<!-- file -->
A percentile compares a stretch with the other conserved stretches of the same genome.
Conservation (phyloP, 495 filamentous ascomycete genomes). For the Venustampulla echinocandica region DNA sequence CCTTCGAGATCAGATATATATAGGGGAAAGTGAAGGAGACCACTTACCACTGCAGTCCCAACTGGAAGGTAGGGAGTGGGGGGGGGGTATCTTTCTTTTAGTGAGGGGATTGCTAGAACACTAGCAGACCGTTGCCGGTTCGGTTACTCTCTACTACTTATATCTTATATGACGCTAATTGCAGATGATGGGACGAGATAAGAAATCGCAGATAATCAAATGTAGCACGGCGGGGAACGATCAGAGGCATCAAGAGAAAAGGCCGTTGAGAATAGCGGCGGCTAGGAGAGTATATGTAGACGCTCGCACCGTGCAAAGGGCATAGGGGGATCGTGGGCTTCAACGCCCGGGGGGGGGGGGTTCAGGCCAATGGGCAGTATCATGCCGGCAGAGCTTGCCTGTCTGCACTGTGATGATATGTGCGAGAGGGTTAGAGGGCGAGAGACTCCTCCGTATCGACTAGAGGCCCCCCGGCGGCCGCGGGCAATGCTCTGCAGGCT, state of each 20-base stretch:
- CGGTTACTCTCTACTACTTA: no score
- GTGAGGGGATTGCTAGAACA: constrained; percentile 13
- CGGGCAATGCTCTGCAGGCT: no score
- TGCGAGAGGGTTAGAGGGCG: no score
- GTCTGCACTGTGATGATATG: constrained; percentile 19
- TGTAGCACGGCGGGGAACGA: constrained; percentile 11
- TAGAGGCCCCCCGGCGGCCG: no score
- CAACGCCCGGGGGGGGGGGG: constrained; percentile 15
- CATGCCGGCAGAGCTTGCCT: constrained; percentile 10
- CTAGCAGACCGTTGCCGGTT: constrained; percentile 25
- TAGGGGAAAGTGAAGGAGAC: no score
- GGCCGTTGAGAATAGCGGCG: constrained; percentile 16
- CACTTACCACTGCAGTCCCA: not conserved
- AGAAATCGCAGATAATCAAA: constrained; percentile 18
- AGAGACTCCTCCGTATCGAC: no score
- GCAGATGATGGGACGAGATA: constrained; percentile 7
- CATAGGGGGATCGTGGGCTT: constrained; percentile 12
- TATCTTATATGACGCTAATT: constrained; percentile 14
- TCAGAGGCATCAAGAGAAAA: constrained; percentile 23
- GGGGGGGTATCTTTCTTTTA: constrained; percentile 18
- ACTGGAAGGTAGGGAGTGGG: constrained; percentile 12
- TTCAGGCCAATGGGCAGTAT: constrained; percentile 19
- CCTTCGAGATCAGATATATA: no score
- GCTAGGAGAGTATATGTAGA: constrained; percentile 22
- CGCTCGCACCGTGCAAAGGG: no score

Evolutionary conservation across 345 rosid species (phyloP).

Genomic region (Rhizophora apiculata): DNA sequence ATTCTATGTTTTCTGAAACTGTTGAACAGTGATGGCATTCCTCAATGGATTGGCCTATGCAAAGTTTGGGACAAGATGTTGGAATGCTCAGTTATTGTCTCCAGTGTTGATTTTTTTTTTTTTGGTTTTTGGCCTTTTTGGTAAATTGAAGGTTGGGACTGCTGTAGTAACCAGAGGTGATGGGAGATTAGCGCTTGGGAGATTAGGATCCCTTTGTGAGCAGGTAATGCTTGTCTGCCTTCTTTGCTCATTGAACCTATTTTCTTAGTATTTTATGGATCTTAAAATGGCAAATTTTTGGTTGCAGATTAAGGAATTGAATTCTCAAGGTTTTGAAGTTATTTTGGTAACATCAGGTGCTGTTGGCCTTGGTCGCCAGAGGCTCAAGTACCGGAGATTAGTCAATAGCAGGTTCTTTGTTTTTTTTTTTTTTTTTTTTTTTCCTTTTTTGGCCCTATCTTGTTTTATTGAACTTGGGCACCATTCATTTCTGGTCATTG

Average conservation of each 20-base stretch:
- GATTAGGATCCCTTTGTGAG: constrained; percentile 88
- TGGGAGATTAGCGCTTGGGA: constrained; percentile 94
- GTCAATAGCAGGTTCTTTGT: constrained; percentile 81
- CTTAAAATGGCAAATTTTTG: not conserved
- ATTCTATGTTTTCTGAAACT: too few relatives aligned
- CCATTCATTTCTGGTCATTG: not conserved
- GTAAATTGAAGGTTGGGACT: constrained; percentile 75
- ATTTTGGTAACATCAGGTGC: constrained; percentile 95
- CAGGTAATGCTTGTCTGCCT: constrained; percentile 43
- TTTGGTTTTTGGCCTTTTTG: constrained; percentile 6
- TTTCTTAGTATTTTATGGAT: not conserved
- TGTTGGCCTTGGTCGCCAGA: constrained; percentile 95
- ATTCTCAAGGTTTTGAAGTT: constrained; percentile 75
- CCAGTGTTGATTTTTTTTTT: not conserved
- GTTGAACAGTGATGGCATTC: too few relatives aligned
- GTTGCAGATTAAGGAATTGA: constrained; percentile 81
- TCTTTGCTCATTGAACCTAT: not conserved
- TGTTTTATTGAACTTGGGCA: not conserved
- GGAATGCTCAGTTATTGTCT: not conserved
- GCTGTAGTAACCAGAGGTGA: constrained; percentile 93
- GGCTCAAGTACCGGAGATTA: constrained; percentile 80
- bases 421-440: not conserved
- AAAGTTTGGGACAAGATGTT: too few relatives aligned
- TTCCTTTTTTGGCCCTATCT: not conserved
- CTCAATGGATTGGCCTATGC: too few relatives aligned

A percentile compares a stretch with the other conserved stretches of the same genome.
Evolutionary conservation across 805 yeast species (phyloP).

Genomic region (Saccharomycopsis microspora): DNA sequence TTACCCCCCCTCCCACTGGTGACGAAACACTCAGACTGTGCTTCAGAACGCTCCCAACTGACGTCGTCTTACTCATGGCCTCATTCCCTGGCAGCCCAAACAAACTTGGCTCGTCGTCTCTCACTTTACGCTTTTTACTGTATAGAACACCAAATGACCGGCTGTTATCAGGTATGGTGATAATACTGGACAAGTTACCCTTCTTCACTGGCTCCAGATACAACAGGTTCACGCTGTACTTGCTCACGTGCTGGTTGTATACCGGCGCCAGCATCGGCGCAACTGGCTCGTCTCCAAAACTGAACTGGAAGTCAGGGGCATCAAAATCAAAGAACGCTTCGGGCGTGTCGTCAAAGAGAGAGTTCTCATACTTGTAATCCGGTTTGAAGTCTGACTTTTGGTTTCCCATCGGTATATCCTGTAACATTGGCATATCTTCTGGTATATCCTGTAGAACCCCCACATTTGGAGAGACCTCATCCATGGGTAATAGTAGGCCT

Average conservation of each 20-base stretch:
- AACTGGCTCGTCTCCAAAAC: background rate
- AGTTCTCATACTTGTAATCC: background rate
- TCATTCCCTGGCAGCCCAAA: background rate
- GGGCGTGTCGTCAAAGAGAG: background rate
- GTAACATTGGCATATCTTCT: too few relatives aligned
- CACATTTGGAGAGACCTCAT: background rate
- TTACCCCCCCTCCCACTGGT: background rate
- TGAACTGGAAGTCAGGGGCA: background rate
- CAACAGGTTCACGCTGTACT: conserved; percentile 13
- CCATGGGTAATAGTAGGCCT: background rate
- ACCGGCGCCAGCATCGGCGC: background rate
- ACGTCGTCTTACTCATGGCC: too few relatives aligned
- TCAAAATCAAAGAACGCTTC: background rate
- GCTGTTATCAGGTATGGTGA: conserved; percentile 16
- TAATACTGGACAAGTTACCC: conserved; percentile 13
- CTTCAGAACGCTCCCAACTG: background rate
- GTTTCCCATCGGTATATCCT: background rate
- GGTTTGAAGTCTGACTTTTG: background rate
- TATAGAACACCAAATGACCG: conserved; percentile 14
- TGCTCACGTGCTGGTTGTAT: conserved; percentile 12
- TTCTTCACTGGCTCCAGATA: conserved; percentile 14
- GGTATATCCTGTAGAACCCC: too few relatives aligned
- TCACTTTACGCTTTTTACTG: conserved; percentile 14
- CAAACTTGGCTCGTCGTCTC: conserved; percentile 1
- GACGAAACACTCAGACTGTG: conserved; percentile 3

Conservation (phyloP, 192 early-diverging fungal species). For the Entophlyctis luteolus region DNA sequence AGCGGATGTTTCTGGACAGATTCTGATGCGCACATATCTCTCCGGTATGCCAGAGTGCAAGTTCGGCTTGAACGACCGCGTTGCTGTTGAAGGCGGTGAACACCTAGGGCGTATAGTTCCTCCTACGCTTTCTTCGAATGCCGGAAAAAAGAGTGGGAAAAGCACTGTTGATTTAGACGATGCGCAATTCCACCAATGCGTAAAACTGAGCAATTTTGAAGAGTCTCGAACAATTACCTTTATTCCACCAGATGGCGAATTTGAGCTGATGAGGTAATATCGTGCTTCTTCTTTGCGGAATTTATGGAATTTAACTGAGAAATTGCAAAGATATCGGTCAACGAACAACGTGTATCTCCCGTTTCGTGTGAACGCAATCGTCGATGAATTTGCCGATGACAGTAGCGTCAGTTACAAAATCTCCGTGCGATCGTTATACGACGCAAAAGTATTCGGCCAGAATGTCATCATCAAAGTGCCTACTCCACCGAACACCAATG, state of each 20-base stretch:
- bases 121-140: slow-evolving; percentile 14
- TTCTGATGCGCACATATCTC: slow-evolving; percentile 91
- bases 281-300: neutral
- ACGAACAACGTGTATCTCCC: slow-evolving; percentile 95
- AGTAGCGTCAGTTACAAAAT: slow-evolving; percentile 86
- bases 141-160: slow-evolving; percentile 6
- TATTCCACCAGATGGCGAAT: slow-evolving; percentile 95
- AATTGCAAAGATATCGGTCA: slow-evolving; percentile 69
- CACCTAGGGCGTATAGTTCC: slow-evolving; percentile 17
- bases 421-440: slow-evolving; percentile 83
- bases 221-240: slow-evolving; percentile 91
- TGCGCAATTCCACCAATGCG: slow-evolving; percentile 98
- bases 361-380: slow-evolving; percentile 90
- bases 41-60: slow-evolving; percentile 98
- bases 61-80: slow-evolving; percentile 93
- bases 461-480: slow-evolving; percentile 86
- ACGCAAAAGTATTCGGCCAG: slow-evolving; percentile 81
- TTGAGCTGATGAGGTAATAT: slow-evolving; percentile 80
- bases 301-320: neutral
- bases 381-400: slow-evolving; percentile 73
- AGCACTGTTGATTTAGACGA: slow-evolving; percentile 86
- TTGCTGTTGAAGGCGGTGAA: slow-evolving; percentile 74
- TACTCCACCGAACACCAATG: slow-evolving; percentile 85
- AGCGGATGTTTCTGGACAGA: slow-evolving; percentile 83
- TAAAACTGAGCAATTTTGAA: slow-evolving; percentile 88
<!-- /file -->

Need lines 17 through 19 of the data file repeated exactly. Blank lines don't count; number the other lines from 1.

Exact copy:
- AGAGACTCCTCCGTATCGAC: no score
- GCAGATGATGGGACGAGATA: constrained; percentile 7
- CATAGGGGGATCGTGGGCTT: constrained; percentile 12